Note: Tom Bihn sent me the Yeoman Duffel bag for review purposes. No agreements were made as to what that review may or may not look like, as is my standard practice I retain full editorial control.
I’ve always liked the idea of big duffel bags, or duffel bags in general, as there is something about the look of them that draws me in. Something about the idea of just throwing everything in that huge expanse, zipping it shut and heading off. Perhaps it is because I travel minimally and pack tightly and neatly in very small bags, that the idea of having copious amounts of space in which to pack seems like freedom.
I’m not sure.
I do have a small, classic looking, duffel bag which I have been using for years on weekend getaways. I transitioned it to be the bag for Sloane’s travel stuff when she was born, but with two kids it has become way too small.
I have another duffel too, but it’s a tad too large to be all that useful (it does hold all my hiking gear pretty well though).
Of course, we are here to talk about the Tom Bihn Yeoman Duffel. And the first thing we have to talk about is the name, because I love the name more than a person should love the name of any bag. For some reason it makes me think of the duffel bags used on Star Trek Enterprise, but that’s probably because I have been watching a lot of Star Trek recently.
When the duffel arrived at my house, I sent Tom Bihn an email to confirm that I had received it, and I also noted:
“Man is this duffel huge! Not sure what to use it for just yet, but I cleaned out four other backpacks into it. I can’t believe the size.”
And at 71 liters, while only half the size of my North Face duffel, it is a huge bag. Most bags I talk about here are 27 liters or smaller. Even at more than twice the size of most bags I review, the Yeoman doesn’t appear to be a large bag, with an appearance roughly equal to that of your average roll aboard bag.
I wasn’t joking in my comment to Tom Bihn either — I did dump four backpacks full of crap into it, and it still had tons of room. While being impressed with the size, I also felt lucky I had not committed a review of the bag, because I honestly had no clue what to do with the bag.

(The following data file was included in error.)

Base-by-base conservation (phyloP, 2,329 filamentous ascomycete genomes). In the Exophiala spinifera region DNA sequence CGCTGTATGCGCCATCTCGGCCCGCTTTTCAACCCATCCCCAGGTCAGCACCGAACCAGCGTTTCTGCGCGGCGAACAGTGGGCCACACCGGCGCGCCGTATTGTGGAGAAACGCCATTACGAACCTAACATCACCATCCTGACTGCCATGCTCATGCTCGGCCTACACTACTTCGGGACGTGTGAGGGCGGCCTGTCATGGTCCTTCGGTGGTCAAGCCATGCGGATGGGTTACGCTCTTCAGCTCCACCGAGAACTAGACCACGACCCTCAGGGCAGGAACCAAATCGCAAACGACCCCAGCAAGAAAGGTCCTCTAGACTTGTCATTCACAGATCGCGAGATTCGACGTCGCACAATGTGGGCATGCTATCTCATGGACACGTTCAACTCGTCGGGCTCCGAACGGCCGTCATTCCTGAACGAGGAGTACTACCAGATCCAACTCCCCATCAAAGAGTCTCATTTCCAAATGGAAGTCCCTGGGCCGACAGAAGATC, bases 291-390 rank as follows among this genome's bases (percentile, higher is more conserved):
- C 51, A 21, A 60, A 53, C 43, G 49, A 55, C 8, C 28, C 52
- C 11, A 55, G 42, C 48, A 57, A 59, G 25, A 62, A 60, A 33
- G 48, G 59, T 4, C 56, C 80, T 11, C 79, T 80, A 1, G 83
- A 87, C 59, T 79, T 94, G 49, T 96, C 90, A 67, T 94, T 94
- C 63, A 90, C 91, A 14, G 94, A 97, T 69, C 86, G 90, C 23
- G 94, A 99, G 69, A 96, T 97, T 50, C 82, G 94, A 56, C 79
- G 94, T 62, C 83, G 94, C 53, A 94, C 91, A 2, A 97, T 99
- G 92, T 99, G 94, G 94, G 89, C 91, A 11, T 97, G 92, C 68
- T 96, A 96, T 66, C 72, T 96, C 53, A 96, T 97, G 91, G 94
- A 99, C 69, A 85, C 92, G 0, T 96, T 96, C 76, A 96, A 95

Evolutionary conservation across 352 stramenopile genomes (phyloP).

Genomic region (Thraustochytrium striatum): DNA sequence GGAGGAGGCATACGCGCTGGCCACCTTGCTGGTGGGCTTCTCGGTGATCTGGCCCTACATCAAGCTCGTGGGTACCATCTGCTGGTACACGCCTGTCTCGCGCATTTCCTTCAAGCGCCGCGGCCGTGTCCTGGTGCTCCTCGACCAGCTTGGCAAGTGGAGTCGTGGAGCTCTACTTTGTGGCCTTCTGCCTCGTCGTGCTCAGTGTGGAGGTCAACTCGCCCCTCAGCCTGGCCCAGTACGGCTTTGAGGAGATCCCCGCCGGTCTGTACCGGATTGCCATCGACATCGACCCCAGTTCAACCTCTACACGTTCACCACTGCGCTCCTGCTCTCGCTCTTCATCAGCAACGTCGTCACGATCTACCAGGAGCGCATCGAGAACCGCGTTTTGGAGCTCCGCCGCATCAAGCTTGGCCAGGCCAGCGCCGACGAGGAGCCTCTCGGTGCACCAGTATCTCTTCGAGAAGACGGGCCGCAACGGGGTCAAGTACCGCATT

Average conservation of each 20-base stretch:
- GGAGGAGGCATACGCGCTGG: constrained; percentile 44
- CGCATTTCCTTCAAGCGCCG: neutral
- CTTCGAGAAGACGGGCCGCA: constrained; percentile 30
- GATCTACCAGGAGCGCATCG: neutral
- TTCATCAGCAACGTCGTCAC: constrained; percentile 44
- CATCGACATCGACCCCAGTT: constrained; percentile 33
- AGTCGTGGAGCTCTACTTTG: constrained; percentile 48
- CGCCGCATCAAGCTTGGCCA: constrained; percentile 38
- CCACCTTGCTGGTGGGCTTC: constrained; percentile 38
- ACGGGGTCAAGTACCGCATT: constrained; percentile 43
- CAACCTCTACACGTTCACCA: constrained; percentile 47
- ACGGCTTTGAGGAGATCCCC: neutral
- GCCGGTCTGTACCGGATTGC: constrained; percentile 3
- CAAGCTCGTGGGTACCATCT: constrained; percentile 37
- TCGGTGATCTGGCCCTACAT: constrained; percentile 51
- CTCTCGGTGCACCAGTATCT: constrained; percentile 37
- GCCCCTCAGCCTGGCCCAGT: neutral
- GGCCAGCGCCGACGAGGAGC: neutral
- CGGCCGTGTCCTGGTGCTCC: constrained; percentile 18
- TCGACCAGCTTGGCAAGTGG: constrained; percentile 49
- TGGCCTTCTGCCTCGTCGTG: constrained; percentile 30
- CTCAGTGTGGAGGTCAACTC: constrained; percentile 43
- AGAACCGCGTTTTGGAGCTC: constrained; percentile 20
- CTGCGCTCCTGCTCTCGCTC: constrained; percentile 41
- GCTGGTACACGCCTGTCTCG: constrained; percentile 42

Of course, I found a use for the bag, otherwise we would not be here today to talk about it. The use I found was packing for a trip that snuck up on my wife and I way faster than it should have.
We had been planning to head to Florida with our kids for Halloween in order to celebrate our niece’s first birthday with the family. Planning began over the summer — we had tickets back in August — then we kind of forgot about the trip. So come Thursday — the day before we were set to leave — we had nothing packed or planned other than flights and hotels. I was a bit frantic as I am not one to leave these matters for the last minute.
There was also a bigger problem, because we are deep in fall in the Pacific Northwest and Florida is, decidedly not. We had to pull out summer clothes from storage, and go through it for what would still fit and plan a wardrobe with adequate spares for the kids. A daunting thought so close to departure.
When I travel alone, I am minimal and light, never checking a bag and making do with as little as possible. However, when I travel with family we usually check 1-3 bags, so it is always a large shift for me. Because of this I always have to do bag shuffles as I travel more often solo than as a family.
So off I went to grab a roller bag and to pack the kids, but instead I came back with a large box from our garage. I then proceeded to dump everything from the Yeoman into the box. My wife and I basically then just dumped all our kids summer clothes into the Yeoman, added diapers, and for good measure I added my extra clothing.1 Because we were both lazy and pressed for time, this seemed like a pretty good way to pack for this particular trip and still get the kids to bed on time.